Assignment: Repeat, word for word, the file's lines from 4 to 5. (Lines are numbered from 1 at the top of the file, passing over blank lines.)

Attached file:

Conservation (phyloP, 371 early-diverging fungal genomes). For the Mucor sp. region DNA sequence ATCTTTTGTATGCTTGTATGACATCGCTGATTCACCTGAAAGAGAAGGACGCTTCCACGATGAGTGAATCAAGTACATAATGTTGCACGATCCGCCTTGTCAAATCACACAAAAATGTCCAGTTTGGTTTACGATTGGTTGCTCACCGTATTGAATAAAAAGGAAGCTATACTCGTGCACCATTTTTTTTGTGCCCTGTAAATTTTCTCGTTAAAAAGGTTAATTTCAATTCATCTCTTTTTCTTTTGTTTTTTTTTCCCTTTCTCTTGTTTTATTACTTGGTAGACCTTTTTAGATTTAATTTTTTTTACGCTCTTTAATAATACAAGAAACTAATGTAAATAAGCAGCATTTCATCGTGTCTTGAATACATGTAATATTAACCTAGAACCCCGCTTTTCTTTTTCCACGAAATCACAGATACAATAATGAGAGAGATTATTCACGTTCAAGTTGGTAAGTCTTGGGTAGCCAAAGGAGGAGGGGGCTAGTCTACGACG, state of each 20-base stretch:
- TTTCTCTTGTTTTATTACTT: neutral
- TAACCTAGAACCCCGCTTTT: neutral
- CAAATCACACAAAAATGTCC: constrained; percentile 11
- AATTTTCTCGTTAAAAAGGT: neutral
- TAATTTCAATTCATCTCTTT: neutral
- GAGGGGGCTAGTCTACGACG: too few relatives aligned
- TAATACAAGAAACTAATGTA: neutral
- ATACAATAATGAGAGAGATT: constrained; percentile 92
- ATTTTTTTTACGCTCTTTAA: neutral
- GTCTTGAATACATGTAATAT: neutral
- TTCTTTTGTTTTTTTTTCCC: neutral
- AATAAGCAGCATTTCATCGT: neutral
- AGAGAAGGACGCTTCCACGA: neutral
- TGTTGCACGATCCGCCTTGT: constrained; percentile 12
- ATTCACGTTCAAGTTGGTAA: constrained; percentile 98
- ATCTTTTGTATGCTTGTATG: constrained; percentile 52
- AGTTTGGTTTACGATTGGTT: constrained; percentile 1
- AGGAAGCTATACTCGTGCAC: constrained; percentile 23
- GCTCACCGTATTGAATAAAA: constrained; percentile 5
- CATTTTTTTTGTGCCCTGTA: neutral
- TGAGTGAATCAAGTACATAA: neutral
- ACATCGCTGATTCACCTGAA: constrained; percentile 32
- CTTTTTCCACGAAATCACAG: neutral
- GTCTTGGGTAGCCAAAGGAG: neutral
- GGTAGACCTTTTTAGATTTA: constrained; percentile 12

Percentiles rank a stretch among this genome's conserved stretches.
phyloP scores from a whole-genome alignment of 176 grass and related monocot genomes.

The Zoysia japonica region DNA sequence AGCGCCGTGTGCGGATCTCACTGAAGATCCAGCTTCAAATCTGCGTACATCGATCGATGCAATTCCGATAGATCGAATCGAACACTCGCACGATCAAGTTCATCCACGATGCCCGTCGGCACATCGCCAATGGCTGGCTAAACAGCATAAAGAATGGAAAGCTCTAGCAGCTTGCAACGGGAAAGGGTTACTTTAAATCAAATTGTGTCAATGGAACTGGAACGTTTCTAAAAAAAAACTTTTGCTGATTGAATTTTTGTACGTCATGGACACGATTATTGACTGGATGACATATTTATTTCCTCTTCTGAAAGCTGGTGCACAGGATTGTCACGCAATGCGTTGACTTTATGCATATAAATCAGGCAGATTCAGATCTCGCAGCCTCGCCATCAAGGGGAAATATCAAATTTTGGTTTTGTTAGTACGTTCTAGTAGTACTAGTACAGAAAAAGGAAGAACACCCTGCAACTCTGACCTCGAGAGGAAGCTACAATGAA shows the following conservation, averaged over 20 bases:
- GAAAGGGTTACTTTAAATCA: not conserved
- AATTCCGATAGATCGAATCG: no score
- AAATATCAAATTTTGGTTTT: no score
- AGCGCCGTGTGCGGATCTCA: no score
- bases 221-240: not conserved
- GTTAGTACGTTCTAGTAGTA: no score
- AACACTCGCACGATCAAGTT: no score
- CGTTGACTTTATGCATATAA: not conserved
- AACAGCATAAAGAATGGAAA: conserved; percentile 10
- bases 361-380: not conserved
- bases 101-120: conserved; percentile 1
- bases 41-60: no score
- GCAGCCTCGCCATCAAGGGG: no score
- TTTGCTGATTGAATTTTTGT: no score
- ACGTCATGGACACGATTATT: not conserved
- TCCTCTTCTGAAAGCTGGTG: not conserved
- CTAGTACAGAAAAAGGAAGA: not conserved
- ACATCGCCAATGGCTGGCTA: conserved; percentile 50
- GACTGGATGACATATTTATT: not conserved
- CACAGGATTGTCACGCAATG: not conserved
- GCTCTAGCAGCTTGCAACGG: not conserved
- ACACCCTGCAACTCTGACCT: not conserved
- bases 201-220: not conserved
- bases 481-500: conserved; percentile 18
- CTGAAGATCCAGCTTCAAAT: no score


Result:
- CAAATCACACAAAAATGTCC: constrained; percentile 11
- AATTTTCTCGTTAAAAAGGT: neutral